Richard Winham is as charming and personable as his British accent would lead you to believe, with as much love for the local music industry as the musicians he features on his radio show on WUTC 88.1FM. He came to the United States in the early seventies, in search of more varied work than what was available at the BBC at that time. One of his biggest takeaways from jumping between different stations was that those unideal work opportunities opened up doors to jobs that he was looking for. Eventually, he and his roommate (who was also working in radio) moved down to Chattanooga to work at an FM station that changed hands and became WSIM, a station that allowed Richard to break traditional radio standards of that time and play long sets of rock and roll music, and even full length albums.

He went back to school and attended Chatt State, and then transferred to UTC, whose radio station became independent the year he began their radio program. At the time, WUTC relied heavily on streaming classical music from Knoxville, which was not producing good numbers for ratings. At Richard’s suggestion, they began to play NPR and feature local musicians.


What is your official title at WUTC?

Richard: My official title is Senior Programmer, but I do a little bit of everything. I write stories for the news magazine that we have, host and produce the daily music show, interview musicians, writers, poets, and artists of all types. My overall goal though, is to touch people and make them see the world differently. Music has the power to do that.


Why is the radio still important to the development of the music industry? Especially here in Chattanooga?

Richard: Good question. I wonder that myself sometimes. The first time they began predicting radio’s demise was with the invention of the television, which played everything that was already on the radio. Then people like me came along and started playing rock and roll records, showing people that they can do something different. There is concern that online streaming is direct competition to the radio, and while I see where that can draw listeners away from us, those listeners can’t listen to our specific Chattanooga programs unless we upload it online. If you want to get a sense of New Orleans, listen to WWOZ. That station is the personification of New Orleans on the radio to everyone around the world. What radio does and has always done is create community by mirroring community.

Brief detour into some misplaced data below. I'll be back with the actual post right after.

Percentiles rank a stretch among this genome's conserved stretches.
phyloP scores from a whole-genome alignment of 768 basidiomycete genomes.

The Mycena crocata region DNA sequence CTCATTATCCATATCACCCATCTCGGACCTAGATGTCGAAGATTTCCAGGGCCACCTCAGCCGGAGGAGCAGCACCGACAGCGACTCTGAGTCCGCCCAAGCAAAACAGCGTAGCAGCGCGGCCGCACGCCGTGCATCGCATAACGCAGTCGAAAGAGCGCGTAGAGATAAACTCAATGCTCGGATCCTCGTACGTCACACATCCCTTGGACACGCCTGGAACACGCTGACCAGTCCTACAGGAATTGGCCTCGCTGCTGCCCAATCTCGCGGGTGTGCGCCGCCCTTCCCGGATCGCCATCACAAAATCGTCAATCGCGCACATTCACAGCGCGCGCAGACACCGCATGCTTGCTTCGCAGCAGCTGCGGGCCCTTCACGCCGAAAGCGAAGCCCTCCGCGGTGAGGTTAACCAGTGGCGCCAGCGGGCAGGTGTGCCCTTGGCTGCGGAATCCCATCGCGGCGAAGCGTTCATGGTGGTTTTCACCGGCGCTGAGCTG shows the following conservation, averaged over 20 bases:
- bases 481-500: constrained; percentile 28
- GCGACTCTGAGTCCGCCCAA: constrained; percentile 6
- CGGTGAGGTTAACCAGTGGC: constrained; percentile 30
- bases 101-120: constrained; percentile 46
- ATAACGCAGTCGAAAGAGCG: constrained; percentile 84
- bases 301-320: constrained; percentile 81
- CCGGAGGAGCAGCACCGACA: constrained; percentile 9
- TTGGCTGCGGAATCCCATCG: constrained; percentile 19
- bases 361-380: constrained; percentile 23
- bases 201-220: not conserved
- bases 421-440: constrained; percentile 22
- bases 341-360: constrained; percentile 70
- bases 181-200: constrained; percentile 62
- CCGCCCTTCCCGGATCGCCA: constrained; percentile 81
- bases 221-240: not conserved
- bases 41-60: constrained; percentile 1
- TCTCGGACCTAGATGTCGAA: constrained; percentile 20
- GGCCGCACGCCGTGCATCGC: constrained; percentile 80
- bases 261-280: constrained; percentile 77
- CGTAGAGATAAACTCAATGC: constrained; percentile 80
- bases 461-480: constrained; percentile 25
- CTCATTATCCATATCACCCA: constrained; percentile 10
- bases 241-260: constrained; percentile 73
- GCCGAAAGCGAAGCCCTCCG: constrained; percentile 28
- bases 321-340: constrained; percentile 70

Radio is portable; people are always listening to it in their cars. Frank McDonald, the man who ran the Times Free Press, said that at some point everybody gets their picture in the paper. That way, someone or their friends will buy the paper. It may be low rent journalism, but he’s right. If I put Callie and Jennifer (Rye Baby) on the radio, then I know that people on Facebook will know about and start listening, and then the radio will be the conduit for audience growth. We carry NPR and other programs, but we are the only ones putting Callie and Jennifer or Monday Night Social on the radio. As long as we continue to do that, it would be difficult to compete with us. But radio is a medium to deliver the content, whether it’s mP3 or otherwise, it’s an alternative to computers or phones. And it’s still around for after 100 years.


Who have been some of your favorite people to interview on the show?

Richard: A couple of weeks ago I interviewed Eileen Ivers. She first gained a reputation from her time playing with Riverdance, which doesn’t have a featured star, and yet she stood out from her fellow musicians because of her blue plexiglass violin, which she dubbed “Wild Blue.” She was so talented that the producers gave her the freedom to improvise over set pieces. She’s originally from the Bronx and when the show wanted to come to Broadway, she declined to perform, much to the chagrin of her fans. Instead, she came to play with the Chattanooga Symphony Orchestra a few weeks ago. She plays all over the world and has a huge reputation. She started out as a traditional Irish player, played in competitions over the years, and then wanted a change, so she fused her sound with hip-hop and South African township rhythms.

Earlier this year I also interviewed Glass Hammer, a local band that has the opportunity to tour in Italy later this year, where they are going to play a festival for thousands of fans. They are also local studio owners who have done audiobooks and work with a lot of local players. It’s crazy to think of these two dads who are also rock stars, featured in magazines and go on tour around the world.


What advice would you give rising musicians that want to perform on WUTC?

Richard: When you listen to somebody, think about why you listen to them. What about them keeps you listening? What do you feel when you listen to their music? Where do you feel it? In your stomach? Crawling up the back of your spine? If you can make me feel that, I’ll put you on the radio. The truth is, I’ll give anyone a shot. But the answer to your question is to have at least two or three songs that you know well enough that you’re thinking about connecting with people, rather than thinking about what you’re playing. The same energy that allows you to connect with people in a performance hall will also work on the radio. I’m always looking for passion and energy, exactly in that order.